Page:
Allan Kardec

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14. God is sovereignly just and good. Providential wisdom in divine laws is revealed in small as well as in great things, and this wisdom gives no room to doubt either his justice or his kindness.

The infinitude of a quality excludes the possibility of a contrary one which would lessen or annul it. A being infinitely good could not have the smallest particle of wickedness; a being infinitely bad could not have the smallest particle of goodness, - just as an object could not be absolutely black with the faintest shade of white, neither one absolutely white with the slightest spot of black.

God would not then be both good and bad; for possessing neither one nor the other of these qualities in a supreme degree, he would not be God. All things would be submitted to caprice, and he would have stability in nothing. It is then only possible to be infinitely good or infinitely bad. If he were infinitely bad, he would do nothing good. Now, as his works testify of his wisdom, of his goodness, and of his solicitude for us, it is necessary to conclude that being unable to be at the same time good and bad without ceasing to be God, he must be infinitely good.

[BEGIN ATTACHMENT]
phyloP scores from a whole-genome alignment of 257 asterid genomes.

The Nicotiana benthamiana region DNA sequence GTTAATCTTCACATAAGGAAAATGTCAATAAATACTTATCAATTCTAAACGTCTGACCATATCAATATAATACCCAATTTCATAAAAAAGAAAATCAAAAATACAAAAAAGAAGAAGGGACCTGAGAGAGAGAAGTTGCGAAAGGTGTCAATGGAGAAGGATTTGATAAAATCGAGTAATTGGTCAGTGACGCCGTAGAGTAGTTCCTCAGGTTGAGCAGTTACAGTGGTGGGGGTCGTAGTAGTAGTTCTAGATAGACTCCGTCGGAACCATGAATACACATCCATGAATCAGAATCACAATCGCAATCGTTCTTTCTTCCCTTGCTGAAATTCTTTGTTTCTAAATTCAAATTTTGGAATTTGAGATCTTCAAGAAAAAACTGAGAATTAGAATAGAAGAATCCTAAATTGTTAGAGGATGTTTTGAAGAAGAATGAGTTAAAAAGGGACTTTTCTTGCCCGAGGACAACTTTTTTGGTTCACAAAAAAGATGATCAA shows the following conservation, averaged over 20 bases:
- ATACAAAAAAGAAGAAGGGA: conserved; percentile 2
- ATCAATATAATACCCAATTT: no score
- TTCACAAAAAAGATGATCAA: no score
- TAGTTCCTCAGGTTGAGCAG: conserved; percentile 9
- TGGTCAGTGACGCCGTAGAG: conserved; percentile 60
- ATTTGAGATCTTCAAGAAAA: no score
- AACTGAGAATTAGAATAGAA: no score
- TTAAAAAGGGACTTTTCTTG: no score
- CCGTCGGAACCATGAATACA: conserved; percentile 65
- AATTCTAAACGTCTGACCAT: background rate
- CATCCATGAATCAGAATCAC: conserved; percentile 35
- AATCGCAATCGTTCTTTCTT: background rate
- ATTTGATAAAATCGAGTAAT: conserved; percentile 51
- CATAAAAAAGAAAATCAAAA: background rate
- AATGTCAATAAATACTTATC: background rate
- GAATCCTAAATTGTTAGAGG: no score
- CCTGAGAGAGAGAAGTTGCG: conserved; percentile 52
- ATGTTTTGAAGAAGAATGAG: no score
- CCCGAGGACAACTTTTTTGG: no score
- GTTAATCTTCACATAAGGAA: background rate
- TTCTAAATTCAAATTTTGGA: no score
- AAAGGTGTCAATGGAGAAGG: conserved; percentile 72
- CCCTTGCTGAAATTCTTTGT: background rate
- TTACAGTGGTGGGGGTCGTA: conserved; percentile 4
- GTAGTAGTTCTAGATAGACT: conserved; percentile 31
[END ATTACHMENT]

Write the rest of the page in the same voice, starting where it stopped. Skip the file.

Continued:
Sovereign kindness and goodness imply sovereign justice; for if he acted unjustly or with partiality in one instance, or in respect to any one of his creatures, he would not be sovereignly just, and consequently not perfectly good.

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